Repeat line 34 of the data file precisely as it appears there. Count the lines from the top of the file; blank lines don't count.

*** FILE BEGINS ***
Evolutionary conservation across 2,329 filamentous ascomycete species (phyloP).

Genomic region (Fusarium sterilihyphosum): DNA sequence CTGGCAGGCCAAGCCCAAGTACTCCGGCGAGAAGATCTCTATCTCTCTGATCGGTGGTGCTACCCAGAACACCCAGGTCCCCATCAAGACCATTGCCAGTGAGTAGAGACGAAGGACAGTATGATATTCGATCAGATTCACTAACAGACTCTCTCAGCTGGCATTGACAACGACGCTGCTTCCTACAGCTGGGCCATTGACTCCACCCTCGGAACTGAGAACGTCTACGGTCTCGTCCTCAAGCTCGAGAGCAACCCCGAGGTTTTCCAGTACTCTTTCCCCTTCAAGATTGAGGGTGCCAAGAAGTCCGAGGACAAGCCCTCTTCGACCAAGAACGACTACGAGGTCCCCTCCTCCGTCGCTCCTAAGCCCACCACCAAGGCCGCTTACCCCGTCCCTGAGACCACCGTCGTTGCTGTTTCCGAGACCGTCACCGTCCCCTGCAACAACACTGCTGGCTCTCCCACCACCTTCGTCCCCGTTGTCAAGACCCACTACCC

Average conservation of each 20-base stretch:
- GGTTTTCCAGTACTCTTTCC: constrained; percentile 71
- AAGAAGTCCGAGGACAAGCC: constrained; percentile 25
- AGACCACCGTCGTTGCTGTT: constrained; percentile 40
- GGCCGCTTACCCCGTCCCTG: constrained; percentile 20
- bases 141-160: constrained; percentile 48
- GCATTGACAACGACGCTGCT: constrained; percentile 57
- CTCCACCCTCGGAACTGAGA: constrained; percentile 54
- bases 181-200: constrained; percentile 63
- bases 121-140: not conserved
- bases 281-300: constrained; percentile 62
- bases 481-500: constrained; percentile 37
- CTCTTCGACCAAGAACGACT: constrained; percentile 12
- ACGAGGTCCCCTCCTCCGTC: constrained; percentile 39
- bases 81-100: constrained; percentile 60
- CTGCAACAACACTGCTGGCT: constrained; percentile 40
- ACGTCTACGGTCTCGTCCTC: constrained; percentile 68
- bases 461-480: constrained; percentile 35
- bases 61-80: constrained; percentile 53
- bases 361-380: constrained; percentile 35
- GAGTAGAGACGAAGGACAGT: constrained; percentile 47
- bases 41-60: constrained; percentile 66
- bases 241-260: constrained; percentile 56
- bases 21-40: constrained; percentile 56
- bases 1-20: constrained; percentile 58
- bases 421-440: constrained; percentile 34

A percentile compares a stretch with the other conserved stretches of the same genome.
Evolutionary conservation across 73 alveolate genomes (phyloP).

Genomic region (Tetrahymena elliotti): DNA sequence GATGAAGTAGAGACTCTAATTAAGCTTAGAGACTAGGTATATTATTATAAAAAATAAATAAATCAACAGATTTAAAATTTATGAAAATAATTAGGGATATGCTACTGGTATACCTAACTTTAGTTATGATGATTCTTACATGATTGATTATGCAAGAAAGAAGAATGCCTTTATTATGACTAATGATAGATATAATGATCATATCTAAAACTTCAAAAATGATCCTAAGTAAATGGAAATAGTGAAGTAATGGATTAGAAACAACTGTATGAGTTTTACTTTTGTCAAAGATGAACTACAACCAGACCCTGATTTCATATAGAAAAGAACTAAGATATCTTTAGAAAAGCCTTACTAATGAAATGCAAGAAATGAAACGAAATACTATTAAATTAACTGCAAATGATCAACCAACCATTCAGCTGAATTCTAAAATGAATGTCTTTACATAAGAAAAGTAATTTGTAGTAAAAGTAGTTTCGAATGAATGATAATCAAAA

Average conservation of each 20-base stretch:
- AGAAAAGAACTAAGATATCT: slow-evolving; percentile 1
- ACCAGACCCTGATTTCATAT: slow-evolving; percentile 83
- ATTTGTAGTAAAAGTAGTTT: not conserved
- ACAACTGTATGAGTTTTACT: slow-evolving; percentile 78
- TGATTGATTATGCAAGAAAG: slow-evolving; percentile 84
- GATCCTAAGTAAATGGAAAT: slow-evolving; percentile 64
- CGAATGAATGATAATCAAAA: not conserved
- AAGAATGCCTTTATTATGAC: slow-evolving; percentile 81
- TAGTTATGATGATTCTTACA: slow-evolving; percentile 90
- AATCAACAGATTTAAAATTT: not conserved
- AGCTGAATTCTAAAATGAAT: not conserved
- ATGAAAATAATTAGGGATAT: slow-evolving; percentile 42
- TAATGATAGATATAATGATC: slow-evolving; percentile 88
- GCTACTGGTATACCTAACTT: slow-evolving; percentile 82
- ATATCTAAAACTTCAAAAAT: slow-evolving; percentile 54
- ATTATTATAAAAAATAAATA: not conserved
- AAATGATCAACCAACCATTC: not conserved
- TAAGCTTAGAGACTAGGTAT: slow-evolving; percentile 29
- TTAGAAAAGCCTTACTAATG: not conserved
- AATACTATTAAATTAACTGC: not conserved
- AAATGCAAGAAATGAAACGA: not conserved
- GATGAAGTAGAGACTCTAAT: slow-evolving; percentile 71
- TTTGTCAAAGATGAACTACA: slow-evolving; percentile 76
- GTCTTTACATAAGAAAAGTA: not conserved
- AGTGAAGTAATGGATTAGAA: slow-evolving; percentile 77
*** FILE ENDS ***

- ACCAGACCCTGATTTCATAT: slow-evolving; percentile 83